If you have an older dental office, alert renovators to the possibility of mercury contamination in carpets, in floor cracks, behind moldings and other areas where bulk mercury may have been used, or where amalgam capsules may have been spilled. Call your county health department, district office of the New York State Department of Health, or regional office of the New York State Department of Environmental Conservation if you have questions about disposal of renovation debris.
Keep informed on separator technologies
Systems are available to treat wastewater contaminated with amalgam particles that are too fine to be caught in traps or filters. Most systems employ centrifugation or enhance sedimentation of particles. Some can also capture mercury that is in solution. Some of the new equipment can remove more than 99% of the mercury in the wastewater. It is used in some European countries, where removal rates of at least 95% are required. The systems are being evaluated in dental offices in the U.S. Equipment can be purchased or leased. These systems are expensive now, but may become cheaper in the future. Contact 716-292-3935 for further information.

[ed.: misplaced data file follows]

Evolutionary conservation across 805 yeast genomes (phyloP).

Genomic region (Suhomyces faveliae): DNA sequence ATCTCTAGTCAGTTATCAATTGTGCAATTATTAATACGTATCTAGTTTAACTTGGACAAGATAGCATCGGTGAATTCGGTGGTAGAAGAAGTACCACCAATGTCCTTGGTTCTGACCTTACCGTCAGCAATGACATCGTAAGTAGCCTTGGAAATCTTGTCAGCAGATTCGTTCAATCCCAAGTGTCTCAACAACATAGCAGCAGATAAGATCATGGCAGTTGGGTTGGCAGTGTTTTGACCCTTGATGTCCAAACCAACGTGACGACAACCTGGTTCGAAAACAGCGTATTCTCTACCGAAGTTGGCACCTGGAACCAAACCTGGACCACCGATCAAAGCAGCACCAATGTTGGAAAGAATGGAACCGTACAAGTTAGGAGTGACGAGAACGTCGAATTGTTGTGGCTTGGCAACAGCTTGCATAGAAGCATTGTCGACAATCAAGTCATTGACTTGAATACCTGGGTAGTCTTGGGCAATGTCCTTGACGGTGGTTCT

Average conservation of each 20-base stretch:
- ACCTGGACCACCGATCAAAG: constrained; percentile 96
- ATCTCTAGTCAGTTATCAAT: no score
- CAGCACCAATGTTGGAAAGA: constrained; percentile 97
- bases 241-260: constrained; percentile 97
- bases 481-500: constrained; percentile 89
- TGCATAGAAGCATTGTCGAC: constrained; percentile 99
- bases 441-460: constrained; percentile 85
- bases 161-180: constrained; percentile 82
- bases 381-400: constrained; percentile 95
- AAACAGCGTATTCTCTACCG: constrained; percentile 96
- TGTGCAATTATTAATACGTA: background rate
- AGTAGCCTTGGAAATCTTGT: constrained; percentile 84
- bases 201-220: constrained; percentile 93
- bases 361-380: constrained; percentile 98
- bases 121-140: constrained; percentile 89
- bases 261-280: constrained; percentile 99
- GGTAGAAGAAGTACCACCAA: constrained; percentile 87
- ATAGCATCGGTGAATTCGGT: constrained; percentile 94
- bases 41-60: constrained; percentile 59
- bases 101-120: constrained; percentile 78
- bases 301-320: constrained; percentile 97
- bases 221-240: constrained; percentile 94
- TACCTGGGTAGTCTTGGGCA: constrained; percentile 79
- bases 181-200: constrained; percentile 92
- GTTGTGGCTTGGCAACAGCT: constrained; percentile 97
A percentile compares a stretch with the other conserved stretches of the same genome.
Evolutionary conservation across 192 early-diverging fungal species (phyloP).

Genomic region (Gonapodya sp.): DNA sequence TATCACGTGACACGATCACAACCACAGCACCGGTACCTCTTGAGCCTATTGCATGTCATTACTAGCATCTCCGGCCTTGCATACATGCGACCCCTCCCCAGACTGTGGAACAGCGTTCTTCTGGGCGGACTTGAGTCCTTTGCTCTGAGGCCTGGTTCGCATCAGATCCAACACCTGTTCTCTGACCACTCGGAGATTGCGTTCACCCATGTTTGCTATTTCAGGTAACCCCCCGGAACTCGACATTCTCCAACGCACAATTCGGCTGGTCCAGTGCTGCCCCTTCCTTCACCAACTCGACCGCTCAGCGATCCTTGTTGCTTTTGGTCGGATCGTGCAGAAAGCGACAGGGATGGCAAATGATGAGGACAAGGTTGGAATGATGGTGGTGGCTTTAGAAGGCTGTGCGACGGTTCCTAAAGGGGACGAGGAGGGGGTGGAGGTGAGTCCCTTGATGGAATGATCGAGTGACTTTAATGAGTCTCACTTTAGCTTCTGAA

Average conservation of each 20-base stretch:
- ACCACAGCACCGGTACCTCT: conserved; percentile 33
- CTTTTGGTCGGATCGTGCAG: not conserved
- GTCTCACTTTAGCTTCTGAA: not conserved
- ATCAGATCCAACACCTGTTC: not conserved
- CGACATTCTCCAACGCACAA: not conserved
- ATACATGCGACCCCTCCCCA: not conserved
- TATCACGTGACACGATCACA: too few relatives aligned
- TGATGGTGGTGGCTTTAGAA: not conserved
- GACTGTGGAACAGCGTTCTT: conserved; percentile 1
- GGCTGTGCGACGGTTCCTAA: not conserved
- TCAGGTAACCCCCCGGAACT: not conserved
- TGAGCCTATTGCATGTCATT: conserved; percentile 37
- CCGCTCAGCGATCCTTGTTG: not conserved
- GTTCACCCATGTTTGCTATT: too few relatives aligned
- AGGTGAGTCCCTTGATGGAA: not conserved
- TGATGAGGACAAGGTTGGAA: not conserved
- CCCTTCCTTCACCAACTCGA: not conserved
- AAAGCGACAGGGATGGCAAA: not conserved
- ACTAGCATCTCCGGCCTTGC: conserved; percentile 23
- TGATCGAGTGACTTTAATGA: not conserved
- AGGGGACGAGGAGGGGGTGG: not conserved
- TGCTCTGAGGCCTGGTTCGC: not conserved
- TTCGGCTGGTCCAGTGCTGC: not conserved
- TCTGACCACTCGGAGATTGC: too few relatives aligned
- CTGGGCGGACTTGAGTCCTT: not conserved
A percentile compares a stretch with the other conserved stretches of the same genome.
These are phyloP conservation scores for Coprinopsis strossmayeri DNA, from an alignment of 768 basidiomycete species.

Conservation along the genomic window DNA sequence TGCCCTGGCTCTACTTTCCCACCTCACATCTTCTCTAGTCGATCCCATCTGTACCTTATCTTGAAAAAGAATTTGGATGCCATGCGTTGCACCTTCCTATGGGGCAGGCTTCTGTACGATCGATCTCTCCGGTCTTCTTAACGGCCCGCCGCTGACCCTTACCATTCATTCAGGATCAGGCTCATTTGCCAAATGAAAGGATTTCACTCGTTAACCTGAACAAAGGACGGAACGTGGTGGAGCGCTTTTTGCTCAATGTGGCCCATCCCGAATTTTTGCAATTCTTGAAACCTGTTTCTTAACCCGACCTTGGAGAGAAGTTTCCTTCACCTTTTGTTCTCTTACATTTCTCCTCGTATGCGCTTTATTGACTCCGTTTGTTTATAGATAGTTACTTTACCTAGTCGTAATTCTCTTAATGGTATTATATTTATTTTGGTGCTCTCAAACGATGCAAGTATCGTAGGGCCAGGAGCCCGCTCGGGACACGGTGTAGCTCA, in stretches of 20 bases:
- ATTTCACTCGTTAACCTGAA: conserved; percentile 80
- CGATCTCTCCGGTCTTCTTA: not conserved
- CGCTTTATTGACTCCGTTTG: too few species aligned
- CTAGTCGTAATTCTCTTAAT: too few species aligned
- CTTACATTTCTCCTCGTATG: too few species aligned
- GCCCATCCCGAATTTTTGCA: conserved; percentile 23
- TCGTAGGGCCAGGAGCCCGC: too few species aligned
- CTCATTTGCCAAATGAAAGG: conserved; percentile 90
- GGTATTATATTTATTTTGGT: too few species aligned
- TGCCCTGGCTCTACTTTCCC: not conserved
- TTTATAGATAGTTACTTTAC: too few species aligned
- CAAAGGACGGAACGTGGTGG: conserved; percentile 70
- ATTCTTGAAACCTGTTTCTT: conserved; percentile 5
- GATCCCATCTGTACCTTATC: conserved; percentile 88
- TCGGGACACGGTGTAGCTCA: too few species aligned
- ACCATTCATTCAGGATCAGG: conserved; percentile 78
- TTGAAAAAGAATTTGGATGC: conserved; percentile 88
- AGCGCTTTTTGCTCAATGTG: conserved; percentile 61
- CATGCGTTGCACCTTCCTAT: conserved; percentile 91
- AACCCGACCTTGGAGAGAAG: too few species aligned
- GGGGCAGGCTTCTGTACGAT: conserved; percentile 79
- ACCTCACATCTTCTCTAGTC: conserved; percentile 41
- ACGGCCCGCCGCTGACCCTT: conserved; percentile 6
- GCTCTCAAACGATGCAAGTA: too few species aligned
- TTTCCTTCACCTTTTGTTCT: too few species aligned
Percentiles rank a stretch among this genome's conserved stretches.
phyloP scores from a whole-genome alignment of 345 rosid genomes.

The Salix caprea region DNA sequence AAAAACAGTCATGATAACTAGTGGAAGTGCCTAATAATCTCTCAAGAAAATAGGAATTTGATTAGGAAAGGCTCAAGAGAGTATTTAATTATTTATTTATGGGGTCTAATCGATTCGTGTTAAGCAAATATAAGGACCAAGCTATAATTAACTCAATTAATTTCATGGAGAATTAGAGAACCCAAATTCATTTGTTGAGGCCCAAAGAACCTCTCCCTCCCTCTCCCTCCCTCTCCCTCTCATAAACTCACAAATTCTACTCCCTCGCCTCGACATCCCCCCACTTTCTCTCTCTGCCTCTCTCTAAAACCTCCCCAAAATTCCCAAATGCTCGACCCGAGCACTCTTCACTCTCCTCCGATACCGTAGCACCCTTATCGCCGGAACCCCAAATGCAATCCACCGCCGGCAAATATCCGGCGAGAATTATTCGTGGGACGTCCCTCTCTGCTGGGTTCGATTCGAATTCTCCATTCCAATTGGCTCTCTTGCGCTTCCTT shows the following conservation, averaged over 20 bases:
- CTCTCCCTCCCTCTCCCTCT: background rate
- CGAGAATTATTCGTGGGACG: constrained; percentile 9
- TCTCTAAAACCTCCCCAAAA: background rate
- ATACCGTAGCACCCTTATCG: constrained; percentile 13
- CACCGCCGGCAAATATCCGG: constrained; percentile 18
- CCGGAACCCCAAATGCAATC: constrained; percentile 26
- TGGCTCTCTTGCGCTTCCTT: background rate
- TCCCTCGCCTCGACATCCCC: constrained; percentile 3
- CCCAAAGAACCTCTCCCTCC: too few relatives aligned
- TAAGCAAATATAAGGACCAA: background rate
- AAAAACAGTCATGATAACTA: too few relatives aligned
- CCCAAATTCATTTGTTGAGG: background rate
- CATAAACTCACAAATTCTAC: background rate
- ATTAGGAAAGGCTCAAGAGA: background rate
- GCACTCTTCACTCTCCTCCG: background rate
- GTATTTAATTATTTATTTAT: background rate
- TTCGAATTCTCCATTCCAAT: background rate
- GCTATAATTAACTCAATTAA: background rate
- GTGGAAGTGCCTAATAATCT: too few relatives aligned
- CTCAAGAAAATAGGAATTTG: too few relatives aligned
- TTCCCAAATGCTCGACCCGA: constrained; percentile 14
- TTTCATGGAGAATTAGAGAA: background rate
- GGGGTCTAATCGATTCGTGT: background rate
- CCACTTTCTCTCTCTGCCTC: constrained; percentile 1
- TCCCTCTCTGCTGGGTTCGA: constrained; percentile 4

Recycle bulk elemental mercury stock
In 1994 the American Dental Association recommended that dentists eliminate the use of bulk dental mercury by switching to precapsulated amalgam alloy in their practices. Measurement of the ratio of liquid mercury to amalgam powder is much more exact with the precapsulated technique. There is also less possibility of leakage during trituration. The use of precapsulated amalgam alloy eliminates mercury dispensers and containers as sources of mercury vapor, and eliminates the possibility of spilling a large quantity of mercury. Recycle bulk mercury. If there is a spill of a large amount of bulk mercury before it is eliminated from your office, call your county health department or district office of the New York State Department of Health for instructions about cleaning it up.